Before discussing various types of bonds, some background is in order. Bonds are debts or IOUs of corporations or government entities. Bond issuers promise to pay a specified rate of interest, called a coupon rate, periodically and to repay the face (a.k.a., par) value of the bond (e.g., $1,000) at maturity. Corporate and municipal bonds are typically sold by brokers, who receive a sales commission. Bonds are subject to interest rate risk. If interest rates rise, the value of previously issued bonds will drop as investors demand a price adjustment equivalent to earning the prevailing interest rate. If interest rates drop, a previously issued bond will be worth more than its face value because investors would be willing to pay a premium to obtain a bond paying more than the currently available rate. The value of long-term bonds is affected more than short-term bonds by interest rate fluctuations. Bonds are also subject to call risk. This means that a bond issuer may choose to retire existing bonds, issued when interest rates were high, and reissue them with new debt at a lower interest rate.
The capacity of bond issuers to repay their debt is rated by various commercial firms such as Moody’s and Standard & Poor’s. Bonds rated Baa to Aaa by Moody’s and BBB to AAA by Standard & Poor’s are considered investment grade. Those with lower ratings are termed substandard grade or, in more popular language, “junk bonds.” Since it is not good marketing to use the word “junk” to sell something, substandard grade bonds or bond funds can often be recognized by the words “high yield” in their title.
U.S. Treasury Securities
Treasury securities are an obligation of the U.S. government and are considered the safest of all debt instruments because there has never been a default in payment. This concept is sometimes stated with the words “full faith and credit of the U.S. government.” Treasury securities are sold at periodic government auctions. They are exempt from state and local income taxes due to the principal of reciprocal immunity. This means that the federal government doesn’t tax state and local debt (e.g., municipal bonds) and state and local governments don’t tax federal debt (e.g., Treasury securities).
There are two types of Treasury securities currently available for purchase: bills and notes. All require a $100 minimum deposit with larger amounts purchased in multiples of $100. Treasury bills have the shortest term of all Treasury securities and come in maturities of up to 52 weeks (1 year). They are bought at a discount with investors paying the face amount up front and receiving back an amount, called “the discount,” equal to the interest rate determined by the most recent auction. At maturity, an investor’s original purchase amount (principal) is returned. If interest rates are 4%, for example, an investor with a $1,000 Treasury bill would receive a discount of $40 ($1,000 x 0.04) shortly after purchase and their $1,000 principal back at maturity.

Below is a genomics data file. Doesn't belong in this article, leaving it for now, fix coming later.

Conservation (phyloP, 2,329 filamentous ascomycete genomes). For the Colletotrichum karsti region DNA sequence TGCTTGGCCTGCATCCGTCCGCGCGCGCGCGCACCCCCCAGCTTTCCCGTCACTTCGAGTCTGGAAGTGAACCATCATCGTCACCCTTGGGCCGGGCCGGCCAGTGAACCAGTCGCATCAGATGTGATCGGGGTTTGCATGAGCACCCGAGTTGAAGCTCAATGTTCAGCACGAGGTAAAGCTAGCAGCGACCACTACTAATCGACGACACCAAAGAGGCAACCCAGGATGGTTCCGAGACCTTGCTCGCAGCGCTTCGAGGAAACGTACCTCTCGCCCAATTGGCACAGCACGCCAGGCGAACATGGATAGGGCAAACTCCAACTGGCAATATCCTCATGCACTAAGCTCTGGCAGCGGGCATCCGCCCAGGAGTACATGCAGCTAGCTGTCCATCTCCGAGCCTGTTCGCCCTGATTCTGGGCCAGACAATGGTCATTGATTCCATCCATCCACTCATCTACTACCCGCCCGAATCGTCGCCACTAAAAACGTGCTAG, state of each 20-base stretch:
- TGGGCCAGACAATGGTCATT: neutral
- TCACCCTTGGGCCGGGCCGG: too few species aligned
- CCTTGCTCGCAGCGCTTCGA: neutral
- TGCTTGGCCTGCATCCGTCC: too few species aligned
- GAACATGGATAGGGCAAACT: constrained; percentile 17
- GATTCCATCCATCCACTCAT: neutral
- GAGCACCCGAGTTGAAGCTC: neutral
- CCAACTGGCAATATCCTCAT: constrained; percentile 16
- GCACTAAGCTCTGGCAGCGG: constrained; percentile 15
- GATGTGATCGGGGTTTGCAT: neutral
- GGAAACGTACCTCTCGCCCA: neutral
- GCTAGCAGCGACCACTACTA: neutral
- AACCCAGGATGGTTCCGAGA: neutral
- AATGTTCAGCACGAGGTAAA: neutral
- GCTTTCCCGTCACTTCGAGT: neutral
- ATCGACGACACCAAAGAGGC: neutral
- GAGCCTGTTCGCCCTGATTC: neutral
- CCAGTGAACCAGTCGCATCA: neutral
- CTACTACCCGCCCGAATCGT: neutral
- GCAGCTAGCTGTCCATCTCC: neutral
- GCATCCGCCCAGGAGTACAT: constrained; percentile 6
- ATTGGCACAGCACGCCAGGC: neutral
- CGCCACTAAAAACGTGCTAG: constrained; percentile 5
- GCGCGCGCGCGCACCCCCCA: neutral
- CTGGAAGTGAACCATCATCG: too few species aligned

Treasury notes currently come with 2-, 3-, 5-, and 10-year maturities. They pay a fixed rate of interest semi-annually until maturity, when investors get their principal back. For example, a $1,000, 5-year Treasury note with a 5% yield pays $25 every six months ($50 per year). The yield on Treasury notes is generally higher than that of bills to compensate for the risk of investing longer and the greater volatility that accompanies interest-rate changes.
Treasury bonds are issued for a term of 30 years. Like Treasury notes, they pay a fixed rate of interest every six months until maturity. The yield on Treasury bonds is generally higher than that of notes to compensate for the risk of investing longer and the greater volatility that accompanies interest-rate changes.
Treasury securities can be purchased from a bank or brokerage firm for a fee of about $50 or with no fee from the Federal Reserve Bank’s “Treasury Direct” program. An application, called a tender form, is required and can be obtained by calling for a list of Federal Reserve Banks or through the Treasury Department Web site https://www.treasurydirect.gov/indiv/indiv.htm. With Treasury Direct, an investor must specify a bank account where their interest payments can be deposited electronically. Treasury securities also can be sold through the Treasury Direct program for a nominal charge.